Investors have not yet learned their lesson, as Pearl Health gathers a new round of $75 million in capital for its business of supporting physicians who want to participate in value-based care arrangements.
More money pouring into young health care companies as Dispatch Health gains $330 million in new capital to deliver high acuity health care in a patient's home, rather than a hospital or an ER, which will supposedly save money. It won't. Nothing ever does in health care.
A lot of money is invested in health care startups and growth companies, since health care is 20% of the economy, but the returns aren't always good. Here is another company raising large amounts of capital to keep a marginal business going. Hazel Health provides services to students in elementary through high schools and raised another $51.5 million to support growth.
It may be investors that need the redesign. They just keep pouring money into this digital health crap despite all the losses. Redesign Health claims that it makes money by helping other digital health companies get going. If the whole sector collapses, and it should, it won't matter, but for now the company has just raised another $65 million in funding.
In truth, this seems like more money down a rathole. Google's parent and other investors are putting a billion dollars into Google's health arm, Verily. Apparently want to compete with Amazon or something.
It is like investors have learned nothing from the past two years. Even supposedly smart investors like Morgan Health, which is making a $20 million contribution to LetsGetChecked, which supposedly helps manage patient care in the home. It is a contribution, not an investment, because Morgan Health is highly unlikely to see any return.
The "stupid" model for health care venture capital investing is alive and well. Everside health, which operates primary care clinics and has grown by acquiring other failing health care businesses, some persuades investors to dump another $164 million into the company.
Apparently not even a cute name can save you if you have a stupid business. I constantly bemoan the mis-application of capital and health care is Exhibit A. Olive, another company whose function you would struggle to explain, raised a crapload of money and now has to lay off 450 employees due to lack of a real value to customers. Why did you ever hire that many staff?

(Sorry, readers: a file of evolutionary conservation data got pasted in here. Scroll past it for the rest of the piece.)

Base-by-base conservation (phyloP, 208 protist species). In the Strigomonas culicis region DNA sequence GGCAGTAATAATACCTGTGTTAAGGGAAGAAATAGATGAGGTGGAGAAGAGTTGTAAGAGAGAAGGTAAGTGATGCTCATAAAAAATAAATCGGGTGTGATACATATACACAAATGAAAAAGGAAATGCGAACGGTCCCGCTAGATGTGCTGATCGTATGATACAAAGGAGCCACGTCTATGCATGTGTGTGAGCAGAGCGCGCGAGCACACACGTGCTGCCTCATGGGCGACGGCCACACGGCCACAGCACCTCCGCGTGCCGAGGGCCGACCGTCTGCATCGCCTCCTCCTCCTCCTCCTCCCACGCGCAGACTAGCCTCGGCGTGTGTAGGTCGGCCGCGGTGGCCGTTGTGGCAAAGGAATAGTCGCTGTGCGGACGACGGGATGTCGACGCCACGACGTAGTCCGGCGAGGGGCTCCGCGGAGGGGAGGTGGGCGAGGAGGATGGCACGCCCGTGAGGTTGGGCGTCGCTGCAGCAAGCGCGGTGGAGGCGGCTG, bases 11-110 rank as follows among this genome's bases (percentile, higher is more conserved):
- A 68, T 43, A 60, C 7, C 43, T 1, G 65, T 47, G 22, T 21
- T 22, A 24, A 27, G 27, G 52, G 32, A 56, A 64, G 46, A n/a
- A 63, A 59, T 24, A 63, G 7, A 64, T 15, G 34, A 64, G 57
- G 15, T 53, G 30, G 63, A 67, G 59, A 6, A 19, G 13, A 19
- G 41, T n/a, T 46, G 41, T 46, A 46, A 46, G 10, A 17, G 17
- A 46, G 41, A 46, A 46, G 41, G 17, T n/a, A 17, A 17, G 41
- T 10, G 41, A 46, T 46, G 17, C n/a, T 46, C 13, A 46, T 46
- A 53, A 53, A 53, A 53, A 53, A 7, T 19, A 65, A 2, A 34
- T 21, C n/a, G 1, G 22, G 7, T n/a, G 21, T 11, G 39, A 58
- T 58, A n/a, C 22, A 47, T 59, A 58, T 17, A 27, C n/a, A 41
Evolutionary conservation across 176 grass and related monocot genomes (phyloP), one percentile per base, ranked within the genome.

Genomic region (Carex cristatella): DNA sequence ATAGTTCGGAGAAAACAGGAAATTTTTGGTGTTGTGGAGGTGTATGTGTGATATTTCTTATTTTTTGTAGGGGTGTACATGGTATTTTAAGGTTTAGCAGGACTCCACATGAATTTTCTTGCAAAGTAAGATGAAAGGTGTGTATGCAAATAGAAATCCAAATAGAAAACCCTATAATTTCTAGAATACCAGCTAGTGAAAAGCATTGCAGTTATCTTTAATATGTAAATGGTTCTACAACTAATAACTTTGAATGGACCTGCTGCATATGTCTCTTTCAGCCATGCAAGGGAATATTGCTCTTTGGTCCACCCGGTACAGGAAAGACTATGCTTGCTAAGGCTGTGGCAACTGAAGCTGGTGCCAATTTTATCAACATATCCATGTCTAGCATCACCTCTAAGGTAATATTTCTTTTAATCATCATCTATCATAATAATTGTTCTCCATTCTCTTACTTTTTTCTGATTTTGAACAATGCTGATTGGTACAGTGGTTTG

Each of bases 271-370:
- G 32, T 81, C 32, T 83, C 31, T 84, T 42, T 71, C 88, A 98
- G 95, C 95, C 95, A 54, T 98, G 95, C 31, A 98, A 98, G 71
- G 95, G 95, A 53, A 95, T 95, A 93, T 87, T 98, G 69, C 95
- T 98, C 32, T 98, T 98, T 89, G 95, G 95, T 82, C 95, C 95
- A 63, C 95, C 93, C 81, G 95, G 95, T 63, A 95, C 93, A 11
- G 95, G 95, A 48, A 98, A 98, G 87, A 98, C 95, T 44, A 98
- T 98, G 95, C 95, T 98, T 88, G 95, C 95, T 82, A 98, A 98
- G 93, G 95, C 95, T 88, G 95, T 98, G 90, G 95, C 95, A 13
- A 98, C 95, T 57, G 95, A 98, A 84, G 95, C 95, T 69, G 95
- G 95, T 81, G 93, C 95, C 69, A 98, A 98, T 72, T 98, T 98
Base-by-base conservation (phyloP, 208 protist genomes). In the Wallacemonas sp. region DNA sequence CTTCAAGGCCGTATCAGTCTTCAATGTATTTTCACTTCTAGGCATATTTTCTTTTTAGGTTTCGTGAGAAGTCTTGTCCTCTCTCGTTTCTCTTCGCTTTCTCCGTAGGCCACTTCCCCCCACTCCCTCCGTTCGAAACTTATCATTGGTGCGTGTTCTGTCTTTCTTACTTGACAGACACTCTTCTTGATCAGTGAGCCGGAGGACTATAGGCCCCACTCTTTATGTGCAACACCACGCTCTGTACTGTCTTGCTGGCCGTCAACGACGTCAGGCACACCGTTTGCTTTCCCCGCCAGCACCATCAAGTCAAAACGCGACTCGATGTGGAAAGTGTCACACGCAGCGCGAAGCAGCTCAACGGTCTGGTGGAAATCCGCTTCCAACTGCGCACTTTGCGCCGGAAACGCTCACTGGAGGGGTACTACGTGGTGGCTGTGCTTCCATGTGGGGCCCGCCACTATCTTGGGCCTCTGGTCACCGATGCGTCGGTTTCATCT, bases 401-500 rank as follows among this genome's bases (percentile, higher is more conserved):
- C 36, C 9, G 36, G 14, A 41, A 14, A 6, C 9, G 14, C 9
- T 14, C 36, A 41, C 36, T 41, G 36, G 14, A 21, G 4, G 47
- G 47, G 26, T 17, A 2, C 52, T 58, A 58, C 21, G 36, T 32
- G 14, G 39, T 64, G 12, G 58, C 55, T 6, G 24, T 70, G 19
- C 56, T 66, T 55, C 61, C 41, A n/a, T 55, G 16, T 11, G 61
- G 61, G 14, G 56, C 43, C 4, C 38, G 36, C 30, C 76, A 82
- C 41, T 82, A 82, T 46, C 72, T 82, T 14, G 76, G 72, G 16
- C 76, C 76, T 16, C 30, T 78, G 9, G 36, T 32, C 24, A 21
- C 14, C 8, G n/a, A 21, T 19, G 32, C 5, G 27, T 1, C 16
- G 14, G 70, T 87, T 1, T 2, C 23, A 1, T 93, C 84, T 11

Three large employers thought they would change health care by creating a company called Haven. It went nowhere, after a lot of money down the tubes. One was JP Morgan, which then created a division called Morgan Health. Morgan Health has been investing in firms it thinks can control health care costs. The latest is $30 million for Centivo, which helps employers run self-funded plans. I hate to break it to JP Morgan but their health investments look as much like bad ideas as Haven was.
Over the last two decades the pharmacy benefit manager industry got very large, very consolidated and engaged in abusive and deceptive pricing practices. Ultimate payers generally don't trust the current mix of PBMs so we are seeing a new wave of entrants promising a different, more transparent business model. Capital Rx is building new claims and other software to support PBMs and has added a fresh $106 million in financing.
Even after the crash in health care IPOs, there is still too much capital sloshing around and looking for a place to be wasted. Aledade raised an astounding $125 million to support its business of helping independent physician practices enter into "value-based" purchasing arrangements with payers. This firm has raised over $4oo billion in capital and is valued at billions of dollars, all for providing a commodity service in a declining market--the independent physician. Where has it all gone and how will investors ever see a return on it? The greater fool theory is the big hope in most cases. The fools were the public for a few years, but that is over now until the memory of these debacles fades, which it usually does pretty quickly.
One big problem is health care is getting all the different medical records and administrative systems in use to talk to each other and share data effectively. A company called Moxe has raised a fresh $30 million in financing to continue advancing a solution for that issue.
In a return to the early 20th century, over the last couple of decades employers have added onsite medical resources in an effort to lower costs and improve employee health and productivity. Companies providing these onsite medical clinics have raised a lot of capital and one, Hint Health has just raised an additional $45 million in new financing to expand its footprint.
Sidekick Health welcomes new investors, who pumped $55 million into "digital therapeutics", another over-hyped supposedly disruptive health care trend. This involves the typical phone apps, etc. that will instantly make you lose weight, get exercise, manage your blood pressure and blood sugar, etc. The investors who get stuck holding the bag will have a digit for you.
The Healthy Skeptic is a website about the health care system, and is written by Kevin Roche, who has many years of experience working in the health industry. Mr. Roche is available to assist health care companies through consulting arrangements through Roche Consulting, LLC and may be reached at [email protected].